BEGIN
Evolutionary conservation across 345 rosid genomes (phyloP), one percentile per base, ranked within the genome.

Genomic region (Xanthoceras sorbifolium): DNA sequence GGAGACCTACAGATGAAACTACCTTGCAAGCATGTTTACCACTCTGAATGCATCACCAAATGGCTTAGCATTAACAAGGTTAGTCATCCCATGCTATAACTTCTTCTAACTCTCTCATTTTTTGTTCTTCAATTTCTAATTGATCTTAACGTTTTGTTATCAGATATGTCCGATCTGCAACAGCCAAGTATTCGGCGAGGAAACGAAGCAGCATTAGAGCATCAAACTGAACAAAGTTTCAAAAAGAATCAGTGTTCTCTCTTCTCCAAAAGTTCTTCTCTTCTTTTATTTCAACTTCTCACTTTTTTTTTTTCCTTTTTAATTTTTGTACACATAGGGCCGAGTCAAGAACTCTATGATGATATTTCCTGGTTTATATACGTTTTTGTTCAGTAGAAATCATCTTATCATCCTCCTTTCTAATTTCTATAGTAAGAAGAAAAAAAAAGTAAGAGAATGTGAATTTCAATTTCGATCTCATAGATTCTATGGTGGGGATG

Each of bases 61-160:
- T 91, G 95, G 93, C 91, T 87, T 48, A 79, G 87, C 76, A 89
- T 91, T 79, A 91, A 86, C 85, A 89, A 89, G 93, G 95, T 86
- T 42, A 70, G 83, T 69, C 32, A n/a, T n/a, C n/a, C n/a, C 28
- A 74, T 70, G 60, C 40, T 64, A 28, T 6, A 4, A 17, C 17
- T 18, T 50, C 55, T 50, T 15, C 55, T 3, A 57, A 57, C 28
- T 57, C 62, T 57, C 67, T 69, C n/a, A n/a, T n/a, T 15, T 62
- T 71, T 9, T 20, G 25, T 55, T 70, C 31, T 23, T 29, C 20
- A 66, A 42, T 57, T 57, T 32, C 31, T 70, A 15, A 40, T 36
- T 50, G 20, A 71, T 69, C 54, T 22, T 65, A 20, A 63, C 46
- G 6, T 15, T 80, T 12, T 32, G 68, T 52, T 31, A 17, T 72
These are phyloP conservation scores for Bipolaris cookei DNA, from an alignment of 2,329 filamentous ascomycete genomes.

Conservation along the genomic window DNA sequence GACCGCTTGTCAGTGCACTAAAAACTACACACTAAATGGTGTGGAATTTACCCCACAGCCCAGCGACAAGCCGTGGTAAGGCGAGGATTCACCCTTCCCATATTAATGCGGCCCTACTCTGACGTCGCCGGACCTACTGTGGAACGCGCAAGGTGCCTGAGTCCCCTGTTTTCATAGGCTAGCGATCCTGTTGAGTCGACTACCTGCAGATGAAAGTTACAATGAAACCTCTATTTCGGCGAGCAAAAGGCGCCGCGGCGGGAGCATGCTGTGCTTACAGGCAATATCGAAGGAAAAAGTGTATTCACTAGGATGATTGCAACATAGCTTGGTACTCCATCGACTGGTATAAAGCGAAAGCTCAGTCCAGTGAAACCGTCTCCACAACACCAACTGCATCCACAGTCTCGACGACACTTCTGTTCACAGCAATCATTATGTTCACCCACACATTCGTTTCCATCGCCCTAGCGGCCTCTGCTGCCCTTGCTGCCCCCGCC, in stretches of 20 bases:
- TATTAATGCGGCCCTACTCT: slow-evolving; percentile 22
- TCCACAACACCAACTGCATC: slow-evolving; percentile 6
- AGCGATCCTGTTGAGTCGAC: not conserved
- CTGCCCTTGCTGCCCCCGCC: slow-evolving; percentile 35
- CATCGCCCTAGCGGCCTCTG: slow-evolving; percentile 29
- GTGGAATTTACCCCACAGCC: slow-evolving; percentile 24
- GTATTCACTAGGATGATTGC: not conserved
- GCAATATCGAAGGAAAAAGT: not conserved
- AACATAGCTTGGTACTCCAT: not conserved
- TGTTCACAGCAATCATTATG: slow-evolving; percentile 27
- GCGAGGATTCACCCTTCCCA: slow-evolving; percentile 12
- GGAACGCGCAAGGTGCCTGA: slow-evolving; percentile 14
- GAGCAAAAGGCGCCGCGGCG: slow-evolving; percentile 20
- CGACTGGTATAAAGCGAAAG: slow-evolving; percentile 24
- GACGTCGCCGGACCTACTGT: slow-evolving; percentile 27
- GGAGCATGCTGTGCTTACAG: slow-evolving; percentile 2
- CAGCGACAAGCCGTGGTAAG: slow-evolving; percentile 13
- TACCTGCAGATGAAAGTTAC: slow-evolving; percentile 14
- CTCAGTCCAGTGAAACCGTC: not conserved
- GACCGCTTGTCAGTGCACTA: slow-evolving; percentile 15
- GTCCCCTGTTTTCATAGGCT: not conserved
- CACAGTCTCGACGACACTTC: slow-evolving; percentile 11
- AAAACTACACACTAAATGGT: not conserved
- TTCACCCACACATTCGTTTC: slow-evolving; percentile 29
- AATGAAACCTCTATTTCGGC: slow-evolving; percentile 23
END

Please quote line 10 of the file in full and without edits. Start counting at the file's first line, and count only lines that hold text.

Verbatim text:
- T 71, T 9, T 20, G 25, T 55, T 70, C 31, T 23, T 29, C 20